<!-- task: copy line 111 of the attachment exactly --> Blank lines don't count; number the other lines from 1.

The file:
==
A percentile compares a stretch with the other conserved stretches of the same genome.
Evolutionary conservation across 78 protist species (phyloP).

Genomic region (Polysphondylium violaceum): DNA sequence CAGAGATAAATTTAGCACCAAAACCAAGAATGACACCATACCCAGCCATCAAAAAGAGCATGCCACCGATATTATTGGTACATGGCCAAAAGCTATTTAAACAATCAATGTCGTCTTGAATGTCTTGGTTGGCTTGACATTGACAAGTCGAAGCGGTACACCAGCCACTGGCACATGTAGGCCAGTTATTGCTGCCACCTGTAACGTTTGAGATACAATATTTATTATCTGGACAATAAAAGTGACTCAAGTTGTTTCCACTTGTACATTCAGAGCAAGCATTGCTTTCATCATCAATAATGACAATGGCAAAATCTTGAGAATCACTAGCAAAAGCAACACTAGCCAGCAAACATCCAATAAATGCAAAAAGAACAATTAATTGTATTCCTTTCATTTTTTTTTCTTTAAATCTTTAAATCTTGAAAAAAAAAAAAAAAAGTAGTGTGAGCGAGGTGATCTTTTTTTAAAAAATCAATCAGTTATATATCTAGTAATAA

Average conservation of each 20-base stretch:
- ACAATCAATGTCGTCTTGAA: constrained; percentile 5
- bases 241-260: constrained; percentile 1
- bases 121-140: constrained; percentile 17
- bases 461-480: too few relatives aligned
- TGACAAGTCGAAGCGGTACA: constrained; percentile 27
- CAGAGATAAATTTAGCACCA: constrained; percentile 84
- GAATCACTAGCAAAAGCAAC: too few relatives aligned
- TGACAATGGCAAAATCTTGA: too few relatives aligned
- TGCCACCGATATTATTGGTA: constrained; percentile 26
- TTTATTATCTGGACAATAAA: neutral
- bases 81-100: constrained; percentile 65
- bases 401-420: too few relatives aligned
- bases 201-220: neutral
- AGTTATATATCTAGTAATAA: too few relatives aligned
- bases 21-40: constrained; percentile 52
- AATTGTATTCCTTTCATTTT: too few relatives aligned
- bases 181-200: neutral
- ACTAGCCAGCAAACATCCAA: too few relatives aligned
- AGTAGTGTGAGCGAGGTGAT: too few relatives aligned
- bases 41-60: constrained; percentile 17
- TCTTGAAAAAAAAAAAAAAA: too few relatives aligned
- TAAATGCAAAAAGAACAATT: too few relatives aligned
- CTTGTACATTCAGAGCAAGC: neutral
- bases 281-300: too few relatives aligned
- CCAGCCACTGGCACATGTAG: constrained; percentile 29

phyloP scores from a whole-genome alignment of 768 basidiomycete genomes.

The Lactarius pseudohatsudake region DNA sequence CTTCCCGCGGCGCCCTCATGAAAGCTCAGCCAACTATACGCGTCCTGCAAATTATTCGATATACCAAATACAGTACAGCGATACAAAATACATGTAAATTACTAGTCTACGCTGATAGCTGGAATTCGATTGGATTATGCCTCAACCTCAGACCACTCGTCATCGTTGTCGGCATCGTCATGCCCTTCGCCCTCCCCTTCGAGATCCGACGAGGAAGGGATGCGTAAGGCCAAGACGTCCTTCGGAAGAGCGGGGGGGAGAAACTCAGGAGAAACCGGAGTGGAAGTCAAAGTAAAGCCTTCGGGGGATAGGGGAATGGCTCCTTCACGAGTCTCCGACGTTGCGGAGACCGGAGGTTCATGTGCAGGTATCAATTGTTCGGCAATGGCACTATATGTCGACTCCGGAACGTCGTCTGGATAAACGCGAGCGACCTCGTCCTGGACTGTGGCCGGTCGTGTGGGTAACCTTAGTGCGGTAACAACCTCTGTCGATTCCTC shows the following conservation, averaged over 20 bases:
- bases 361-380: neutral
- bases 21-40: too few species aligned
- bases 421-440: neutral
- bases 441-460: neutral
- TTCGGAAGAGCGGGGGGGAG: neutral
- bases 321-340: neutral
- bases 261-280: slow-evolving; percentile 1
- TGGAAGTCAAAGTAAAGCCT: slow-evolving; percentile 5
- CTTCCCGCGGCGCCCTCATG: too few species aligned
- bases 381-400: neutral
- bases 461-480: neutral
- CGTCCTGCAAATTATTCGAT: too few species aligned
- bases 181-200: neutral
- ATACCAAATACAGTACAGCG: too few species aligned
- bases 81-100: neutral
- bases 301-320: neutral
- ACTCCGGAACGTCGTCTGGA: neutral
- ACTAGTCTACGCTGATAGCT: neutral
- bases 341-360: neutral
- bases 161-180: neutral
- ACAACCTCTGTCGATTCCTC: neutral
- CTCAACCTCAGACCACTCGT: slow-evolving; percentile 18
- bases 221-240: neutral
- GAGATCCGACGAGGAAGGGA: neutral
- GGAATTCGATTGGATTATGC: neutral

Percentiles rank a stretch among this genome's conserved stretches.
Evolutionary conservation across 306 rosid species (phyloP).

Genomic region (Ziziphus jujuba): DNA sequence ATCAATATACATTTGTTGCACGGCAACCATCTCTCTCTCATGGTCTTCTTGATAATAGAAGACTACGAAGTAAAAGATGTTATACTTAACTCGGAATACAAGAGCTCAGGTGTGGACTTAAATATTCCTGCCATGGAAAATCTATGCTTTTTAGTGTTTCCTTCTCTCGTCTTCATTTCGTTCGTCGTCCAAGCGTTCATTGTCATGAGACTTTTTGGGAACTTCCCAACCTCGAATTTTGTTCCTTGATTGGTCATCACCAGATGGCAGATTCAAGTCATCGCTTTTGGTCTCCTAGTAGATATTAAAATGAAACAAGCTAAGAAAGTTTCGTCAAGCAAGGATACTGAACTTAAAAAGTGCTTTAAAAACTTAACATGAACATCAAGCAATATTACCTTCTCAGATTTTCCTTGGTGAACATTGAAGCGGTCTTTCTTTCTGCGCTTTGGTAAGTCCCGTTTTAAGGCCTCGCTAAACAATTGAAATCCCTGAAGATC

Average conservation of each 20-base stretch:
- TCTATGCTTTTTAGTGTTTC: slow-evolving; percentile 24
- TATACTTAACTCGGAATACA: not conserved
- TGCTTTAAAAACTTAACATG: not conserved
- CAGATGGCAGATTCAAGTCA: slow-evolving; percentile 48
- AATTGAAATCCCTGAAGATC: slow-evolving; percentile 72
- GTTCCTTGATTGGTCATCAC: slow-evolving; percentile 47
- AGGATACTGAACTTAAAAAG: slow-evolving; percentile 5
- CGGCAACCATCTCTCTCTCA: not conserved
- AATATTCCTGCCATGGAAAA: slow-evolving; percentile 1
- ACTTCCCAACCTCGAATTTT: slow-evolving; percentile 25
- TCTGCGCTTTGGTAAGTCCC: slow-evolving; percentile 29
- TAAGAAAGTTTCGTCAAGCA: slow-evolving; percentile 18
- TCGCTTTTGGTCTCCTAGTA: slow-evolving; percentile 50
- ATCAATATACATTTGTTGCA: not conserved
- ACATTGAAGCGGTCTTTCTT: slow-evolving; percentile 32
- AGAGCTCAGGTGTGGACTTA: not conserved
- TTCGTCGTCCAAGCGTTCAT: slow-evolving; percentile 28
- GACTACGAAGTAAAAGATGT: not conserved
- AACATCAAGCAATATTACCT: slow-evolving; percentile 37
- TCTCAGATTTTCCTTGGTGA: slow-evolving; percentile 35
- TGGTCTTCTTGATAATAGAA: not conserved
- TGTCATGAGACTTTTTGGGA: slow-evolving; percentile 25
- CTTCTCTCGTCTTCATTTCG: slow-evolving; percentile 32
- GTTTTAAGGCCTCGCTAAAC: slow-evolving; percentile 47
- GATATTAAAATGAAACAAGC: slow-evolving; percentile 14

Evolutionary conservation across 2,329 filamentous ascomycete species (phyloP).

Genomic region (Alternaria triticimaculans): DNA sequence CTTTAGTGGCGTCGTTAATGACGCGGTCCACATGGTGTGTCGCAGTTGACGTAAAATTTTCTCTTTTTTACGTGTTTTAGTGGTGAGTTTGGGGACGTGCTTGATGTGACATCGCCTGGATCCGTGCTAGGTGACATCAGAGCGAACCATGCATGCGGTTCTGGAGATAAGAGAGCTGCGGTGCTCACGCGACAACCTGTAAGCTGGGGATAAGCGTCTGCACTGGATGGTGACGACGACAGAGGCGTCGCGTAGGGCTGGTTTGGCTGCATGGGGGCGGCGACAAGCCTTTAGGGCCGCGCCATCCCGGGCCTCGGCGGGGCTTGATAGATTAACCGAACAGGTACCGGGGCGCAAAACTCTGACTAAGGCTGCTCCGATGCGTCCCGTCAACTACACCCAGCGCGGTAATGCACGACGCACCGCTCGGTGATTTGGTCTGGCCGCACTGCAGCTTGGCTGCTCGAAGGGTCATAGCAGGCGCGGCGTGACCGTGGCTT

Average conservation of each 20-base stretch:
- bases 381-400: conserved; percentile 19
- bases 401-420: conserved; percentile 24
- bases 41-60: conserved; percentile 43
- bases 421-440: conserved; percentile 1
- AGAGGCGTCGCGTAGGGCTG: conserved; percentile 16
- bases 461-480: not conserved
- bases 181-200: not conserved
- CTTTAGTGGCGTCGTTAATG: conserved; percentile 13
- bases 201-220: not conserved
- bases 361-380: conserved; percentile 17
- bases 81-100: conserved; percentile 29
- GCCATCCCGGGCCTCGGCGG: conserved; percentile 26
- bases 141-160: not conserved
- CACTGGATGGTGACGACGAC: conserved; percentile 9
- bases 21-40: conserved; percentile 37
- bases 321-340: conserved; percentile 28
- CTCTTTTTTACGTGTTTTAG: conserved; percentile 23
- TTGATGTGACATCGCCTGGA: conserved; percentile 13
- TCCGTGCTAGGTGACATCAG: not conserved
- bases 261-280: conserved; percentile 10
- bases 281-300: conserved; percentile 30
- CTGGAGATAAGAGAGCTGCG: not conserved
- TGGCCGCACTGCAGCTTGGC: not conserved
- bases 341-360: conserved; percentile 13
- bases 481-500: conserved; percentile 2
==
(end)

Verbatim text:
- TGGCCGCACTGCAGCTTGGC: not conserved